Human Rights Watch
November 7, 2013
(Washington, D.C.) – A Mexican Supreme Court ruling on November 6, 2013, affirms the Mexican constitutional principle that evidence obtained through torture or other violations of fundamental human rights is inadmissible, Human Rights Watch said today.
The court ordered the immediate release of Israel Arzate Meléndez. He was arbitrarily detained by the military in 2010, tortured to confess to taking part in a multiple homicide, and held for more than three years in preventive detention while he awaited trial. The Supreme Court has yet to publish the grounds for reaching this decision, and so its scope remains uncertain.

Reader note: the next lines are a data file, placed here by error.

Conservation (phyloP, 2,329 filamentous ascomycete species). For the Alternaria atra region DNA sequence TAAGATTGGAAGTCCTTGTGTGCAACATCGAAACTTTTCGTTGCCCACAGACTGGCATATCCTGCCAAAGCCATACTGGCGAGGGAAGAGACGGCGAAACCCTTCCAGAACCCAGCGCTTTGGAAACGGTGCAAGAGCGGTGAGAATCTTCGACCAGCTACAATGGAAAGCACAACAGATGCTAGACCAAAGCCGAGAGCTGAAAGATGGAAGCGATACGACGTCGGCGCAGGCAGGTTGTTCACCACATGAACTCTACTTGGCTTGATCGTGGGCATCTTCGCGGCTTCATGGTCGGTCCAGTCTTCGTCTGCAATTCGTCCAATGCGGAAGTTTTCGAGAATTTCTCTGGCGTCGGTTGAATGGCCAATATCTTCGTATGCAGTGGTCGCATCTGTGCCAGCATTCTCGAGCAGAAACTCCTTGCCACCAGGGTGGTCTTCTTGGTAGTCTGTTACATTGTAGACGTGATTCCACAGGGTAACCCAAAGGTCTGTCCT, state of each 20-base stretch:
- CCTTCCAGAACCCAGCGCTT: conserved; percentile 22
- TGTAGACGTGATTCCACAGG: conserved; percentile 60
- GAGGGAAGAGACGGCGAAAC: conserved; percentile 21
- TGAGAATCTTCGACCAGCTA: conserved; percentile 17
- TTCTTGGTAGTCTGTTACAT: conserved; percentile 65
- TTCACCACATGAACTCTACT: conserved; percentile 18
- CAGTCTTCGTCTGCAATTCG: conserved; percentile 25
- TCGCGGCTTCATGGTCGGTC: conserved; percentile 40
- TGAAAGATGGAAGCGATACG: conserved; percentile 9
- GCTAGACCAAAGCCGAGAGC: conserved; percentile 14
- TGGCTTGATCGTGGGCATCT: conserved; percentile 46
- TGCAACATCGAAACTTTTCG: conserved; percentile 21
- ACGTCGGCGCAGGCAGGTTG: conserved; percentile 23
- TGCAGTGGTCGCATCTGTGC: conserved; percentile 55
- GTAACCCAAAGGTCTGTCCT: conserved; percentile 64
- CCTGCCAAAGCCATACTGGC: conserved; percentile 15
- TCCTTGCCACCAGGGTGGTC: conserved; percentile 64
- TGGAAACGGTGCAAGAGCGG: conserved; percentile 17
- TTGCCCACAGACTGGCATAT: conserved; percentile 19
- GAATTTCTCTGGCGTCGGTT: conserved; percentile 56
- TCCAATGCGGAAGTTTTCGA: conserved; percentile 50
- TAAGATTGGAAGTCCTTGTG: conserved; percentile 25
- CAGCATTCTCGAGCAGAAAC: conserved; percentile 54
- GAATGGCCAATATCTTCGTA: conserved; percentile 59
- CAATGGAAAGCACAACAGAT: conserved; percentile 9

“The Supreme Court’s ruling is a long-overdue acknowledgment by the government that Israel Arzate’s confession was obtained in violation of his rights and should never have been allowed as evidence,” said José Miguel Vivanco, Americas director at Human Rights Watch. “Beyond freeing Israel, the court should use the ruling to affirm a clear and unequivocal prohibition on the use of torture-tainted evidence in Mexico’s justice system.” Read more.
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